Find your next favorite audiobook

Become a member today and listen free for 30 days
The Turnaround Kid: What I Learned Rescuing America's Most Troubled Companies

The Turnaround Kid: What I Learned Rescuing America's Most Troubled Companies

Written by Steve Miller

Narrated by Dick Hill


The Turnaround Kid: What I Learned Rescuing America's Most Troubled Companies

Written by Steve Miller

Narrated by Dick Hill

ratings:
4/5 (5 ratings)
Length:
10 hours
Publisher:
Released:
Apr 29, 2008
ISBN:
9781400176120
Format:
Audiobook

Also available as...

Also available as bookBook

Also available as...

Also available as bookBook

Description

"Steve Miller has a knack for taking over companies just before they are about to smash into a wall," the Wall Street Journal observed. "In fact, it is his specialty." For thirty years-beginning with the legendary Chrysler bailout, which he negotiated as a key member of Lee Iacocca's team, to the revival of the U.S. steel industry-Miller has done the messy, unpleasant work of salvaging America's lost companies.



Though he has brought many companies back to life, Miller is deeply aware of the high price individual workers and many communities must pay to restore the health of American industry. That's why the Wall Street Journal said, "He has become Mr. Fix-It for American industry, stepping in to help large, once-dominant businesses confront and manage ugly realities."



The ugly reality is that there is a battle going on in the heart of industrial America, or what is left of it. Centered in the auto industry but radiating out to every manufacturing corporation, management and labor are at loggerheads over wages and the cost of employee benefits. At the bankrupt Delphi Corporation, Miller is cutting costs and closing plants, but he's doing the job for $1. If anyone knows what it will take for American manufacturing to return to profitability, it's Miller.



In this frank memoir, Miller reveals a rarely seen side of American management. Known for his wry sense of humor, Miller talks about what it takes to be an executive. He shares the credit for his success with his "mentor and occasional tormentor," Margaret Kyger Miller, who was his wife and ally for forty years. Her death opens the book and reminds the reader that this will be a blunt and unsparing look at Miller's own education as an American executive.
Publisher:
Released:
Apr 29, 2008
ISBN:
9781400176120
Format:
Audiobook

Also available as...

Also available as bookBook


About the author

Steve Miller is the author of One-Minute Praises, One-Minute Promises of Comfort, C.H. Spurgeon on Spiritual Leadership, and D.L. Moody on Spiritual Leadership. With his wife, Becky, he is also the coauthor of 101 Awesome Bible Puzzles for Kids. Steve and Becky reside in Oregon’s Willamette Valley.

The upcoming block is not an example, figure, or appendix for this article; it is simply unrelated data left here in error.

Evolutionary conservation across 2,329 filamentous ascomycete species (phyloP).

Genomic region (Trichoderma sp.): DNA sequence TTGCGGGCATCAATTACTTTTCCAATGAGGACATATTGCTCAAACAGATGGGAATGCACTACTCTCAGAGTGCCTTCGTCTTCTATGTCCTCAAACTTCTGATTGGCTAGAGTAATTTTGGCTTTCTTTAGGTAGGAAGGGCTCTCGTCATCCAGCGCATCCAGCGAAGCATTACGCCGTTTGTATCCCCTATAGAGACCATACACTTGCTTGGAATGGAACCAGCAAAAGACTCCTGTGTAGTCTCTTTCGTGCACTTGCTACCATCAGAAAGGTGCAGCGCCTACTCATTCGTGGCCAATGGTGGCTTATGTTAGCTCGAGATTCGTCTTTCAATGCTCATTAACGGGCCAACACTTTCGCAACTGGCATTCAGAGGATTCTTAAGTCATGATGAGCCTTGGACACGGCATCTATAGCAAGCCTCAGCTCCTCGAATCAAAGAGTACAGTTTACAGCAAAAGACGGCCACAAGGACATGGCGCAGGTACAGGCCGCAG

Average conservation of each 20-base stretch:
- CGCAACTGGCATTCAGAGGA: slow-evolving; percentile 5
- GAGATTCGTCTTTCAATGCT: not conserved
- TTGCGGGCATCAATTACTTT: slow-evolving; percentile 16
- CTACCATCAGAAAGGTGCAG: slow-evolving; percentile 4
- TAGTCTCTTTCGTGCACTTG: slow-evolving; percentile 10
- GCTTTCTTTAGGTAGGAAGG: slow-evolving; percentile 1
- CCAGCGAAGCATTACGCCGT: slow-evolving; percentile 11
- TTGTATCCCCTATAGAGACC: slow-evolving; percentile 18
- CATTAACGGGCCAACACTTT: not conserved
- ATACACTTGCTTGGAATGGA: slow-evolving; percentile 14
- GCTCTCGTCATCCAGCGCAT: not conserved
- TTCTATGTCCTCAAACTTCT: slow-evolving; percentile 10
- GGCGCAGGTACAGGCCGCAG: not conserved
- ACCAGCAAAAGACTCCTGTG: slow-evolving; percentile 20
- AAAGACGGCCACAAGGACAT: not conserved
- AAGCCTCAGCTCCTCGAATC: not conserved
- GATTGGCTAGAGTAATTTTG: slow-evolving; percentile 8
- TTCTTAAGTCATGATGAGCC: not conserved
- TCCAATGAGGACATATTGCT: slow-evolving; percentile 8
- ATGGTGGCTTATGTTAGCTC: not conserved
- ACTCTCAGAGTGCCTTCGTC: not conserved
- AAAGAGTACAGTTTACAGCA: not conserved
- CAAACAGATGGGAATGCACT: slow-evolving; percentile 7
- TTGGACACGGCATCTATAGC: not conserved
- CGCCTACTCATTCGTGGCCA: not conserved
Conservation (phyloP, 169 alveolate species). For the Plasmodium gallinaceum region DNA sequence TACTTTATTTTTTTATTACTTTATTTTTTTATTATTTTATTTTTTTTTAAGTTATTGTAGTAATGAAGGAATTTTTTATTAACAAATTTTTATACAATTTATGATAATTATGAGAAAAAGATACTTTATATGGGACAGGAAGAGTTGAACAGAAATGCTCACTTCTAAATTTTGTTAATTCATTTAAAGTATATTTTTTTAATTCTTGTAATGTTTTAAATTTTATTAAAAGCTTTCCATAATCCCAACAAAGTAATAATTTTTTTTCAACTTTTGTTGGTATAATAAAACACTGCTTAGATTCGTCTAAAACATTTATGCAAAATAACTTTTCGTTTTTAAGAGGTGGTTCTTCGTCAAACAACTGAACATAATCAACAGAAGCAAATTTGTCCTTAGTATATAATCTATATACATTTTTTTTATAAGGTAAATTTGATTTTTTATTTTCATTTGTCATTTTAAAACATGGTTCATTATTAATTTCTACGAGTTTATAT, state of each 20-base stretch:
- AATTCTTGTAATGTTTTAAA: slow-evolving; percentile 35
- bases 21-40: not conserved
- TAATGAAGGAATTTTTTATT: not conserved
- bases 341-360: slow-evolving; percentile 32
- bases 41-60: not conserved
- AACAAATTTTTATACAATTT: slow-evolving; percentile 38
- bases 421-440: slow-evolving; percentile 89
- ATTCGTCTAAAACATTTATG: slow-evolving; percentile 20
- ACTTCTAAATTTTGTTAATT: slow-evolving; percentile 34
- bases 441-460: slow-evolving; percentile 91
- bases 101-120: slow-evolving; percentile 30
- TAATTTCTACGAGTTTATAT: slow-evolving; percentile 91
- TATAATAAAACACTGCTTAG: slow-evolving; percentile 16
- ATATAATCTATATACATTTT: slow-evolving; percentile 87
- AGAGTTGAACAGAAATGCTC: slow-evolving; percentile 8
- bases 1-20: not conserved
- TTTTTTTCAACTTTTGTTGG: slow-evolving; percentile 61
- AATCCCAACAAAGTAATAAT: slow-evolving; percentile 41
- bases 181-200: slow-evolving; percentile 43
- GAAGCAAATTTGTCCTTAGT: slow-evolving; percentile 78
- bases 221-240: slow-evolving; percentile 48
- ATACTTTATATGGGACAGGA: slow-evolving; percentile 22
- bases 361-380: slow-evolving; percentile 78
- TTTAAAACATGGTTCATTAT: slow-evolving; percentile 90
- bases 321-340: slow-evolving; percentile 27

Related to The Turnaround Kid

Related Audiobooks
Related Articles

Reviews

What people think about The Turnaround Kid

3.8
5 ratings / 1 Reviews
What did you think?
Rating: 0 out of 5 stars

Reader reviews

  • (4/5)
    Business books, and especially war-story type memoirs, can often be pedantic without actually providing much substance. Miller beautifully avoids this pitfall and writes an excellent book that provides a look both at Miller personally and at the business situations he handled in his varied and interesting career. I would highly recommend this book to anyone at all interested in the problems facing modern business, particularly old-line businesses like the auto makers and steel industrial giants that Miller assisted. The first chapter is also a quite lovely tribute to Miller's wife of nearly forty years who died of brain cancer in 2006.Overall, the book occasionally bogged down into too much description of the names and personalities of the individuals with whom Miller worked, but was mostly highly readable and worthwhile. Miller gives a clear picture of the job of a top consultant faced with companies in crisis and was willing to give a more clear and honest account of the problems and difficult compromises he was forced to make to try to bring these companies back from the brink of failure. The book is a valuable addition to the universe both of business books and memoirs.In the final chapter Miller gives his perspective on the grand problems of pension plan liabilities and health care costs. His suggestions are sweeping and do not actually provide action plans so much as identify known problems. Nonetheless, because the book was so well-written and thoughtful, Miller seemed to earn the right to comment on these larger problems facing companies.